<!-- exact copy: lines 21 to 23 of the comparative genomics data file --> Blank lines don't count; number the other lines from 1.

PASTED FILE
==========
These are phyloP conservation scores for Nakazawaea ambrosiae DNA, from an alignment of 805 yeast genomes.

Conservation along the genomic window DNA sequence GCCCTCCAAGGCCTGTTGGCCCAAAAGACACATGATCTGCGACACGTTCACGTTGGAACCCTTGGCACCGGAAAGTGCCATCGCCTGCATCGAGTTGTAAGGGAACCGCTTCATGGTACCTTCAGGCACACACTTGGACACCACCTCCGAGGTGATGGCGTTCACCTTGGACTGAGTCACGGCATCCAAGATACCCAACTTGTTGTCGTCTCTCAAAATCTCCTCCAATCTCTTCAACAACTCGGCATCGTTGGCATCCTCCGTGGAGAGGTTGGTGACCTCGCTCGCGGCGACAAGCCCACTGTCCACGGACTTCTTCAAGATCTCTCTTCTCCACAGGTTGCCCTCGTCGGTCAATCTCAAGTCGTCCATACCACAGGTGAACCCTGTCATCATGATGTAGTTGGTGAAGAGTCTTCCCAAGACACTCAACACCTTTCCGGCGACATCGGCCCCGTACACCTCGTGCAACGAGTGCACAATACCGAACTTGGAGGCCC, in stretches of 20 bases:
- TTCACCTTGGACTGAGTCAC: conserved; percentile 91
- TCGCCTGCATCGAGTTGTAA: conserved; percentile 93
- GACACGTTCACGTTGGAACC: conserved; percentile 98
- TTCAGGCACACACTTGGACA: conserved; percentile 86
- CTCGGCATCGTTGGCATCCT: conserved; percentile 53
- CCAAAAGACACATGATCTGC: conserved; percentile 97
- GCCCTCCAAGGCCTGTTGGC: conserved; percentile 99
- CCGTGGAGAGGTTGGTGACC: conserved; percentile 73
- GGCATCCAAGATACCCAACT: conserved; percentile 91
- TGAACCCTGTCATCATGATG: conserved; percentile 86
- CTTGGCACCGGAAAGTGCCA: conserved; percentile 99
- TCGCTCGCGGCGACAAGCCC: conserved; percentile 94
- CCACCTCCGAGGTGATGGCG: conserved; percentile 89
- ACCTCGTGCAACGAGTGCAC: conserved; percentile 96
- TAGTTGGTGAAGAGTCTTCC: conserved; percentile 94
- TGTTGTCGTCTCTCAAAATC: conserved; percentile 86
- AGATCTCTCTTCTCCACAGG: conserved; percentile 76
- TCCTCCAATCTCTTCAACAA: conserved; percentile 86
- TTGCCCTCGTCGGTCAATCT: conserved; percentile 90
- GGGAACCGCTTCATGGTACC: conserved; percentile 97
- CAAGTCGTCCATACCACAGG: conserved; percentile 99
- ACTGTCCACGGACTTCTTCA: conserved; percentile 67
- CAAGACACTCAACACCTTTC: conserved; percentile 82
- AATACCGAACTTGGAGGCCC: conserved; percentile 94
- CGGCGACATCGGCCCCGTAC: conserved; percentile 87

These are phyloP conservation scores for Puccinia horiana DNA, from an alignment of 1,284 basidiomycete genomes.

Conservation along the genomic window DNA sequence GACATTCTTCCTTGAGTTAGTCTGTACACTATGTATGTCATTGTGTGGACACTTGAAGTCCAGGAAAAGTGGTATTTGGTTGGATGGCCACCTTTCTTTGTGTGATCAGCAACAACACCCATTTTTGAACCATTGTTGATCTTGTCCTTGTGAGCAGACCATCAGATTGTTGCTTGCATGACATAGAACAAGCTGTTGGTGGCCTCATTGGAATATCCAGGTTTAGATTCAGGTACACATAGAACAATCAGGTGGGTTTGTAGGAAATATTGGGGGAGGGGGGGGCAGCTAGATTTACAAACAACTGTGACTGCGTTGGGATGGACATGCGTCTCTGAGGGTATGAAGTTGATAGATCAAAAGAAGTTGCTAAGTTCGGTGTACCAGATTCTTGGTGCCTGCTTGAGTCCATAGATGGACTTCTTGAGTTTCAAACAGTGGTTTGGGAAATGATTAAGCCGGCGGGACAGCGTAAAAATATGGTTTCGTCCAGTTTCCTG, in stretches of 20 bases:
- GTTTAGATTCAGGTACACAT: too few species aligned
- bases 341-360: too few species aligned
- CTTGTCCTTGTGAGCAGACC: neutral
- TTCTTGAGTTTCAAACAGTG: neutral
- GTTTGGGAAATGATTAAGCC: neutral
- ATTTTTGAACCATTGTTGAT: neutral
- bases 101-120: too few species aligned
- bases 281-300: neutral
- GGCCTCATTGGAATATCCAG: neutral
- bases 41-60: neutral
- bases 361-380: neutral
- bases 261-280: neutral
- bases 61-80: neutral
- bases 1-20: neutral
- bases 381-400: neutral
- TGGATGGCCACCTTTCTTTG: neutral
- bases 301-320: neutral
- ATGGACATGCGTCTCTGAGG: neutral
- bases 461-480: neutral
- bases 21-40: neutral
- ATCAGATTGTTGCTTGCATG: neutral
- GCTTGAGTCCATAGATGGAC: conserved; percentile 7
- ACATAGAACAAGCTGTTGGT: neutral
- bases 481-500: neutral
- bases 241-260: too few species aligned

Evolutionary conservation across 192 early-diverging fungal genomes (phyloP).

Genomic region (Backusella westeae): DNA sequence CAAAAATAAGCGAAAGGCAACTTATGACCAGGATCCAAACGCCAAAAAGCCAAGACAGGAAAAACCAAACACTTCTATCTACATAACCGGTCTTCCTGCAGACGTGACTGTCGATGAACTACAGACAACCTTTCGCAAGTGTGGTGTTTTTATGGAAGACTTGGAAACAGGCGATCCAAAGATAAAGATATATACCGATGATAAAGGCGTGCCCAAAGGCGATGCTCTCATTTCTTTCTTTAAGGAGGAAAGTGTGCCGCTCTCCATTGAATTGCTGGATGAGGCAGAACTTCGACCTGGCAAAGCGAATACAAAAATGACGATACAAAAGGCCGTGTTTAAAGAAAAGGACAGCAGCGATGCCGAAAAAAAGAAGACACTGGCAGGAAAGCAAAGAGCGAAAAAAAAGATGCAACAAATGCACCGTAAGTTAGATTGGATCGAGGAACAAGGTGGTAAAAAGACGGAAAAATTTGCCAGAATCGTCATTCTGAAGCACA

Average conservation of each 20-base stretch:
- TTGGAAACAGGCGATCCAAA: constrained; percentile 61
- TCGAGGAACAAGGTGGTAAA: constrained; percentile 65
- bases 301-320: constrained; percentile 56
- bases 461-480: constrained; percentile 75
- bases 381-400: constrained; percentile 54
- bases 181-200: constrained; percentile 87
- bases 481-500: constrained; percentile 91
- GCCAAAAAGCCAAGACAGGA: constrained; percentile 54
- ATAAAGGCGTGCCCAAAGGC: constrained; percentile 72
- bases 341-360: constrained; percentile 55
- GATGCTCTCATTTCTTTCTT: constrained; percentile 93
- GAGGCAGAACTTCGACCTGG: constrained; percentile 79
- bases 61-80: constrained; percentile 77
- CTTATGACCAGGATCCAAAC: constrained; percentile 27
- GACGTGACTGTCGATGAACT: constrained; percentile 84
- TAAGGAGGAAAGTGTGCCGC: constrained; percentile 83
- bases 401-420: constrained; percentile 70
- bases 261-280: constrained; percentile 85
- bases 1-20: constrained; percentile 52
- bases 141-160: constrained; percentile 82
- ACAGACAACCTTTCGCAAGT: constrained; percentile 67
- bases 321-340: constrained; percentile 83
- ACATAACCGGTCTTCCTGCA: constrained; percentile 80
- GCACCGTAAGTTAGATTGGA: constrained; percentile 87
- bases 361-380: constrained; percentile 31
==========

- TTGCCCTCGTCGGTCAATCT: conserved; percentile 90
- GGGAACCGCTTCATGGTACC: conserved; percentile 97
- CAAGTCGTCCATACCACAGG: conserved; percentile 99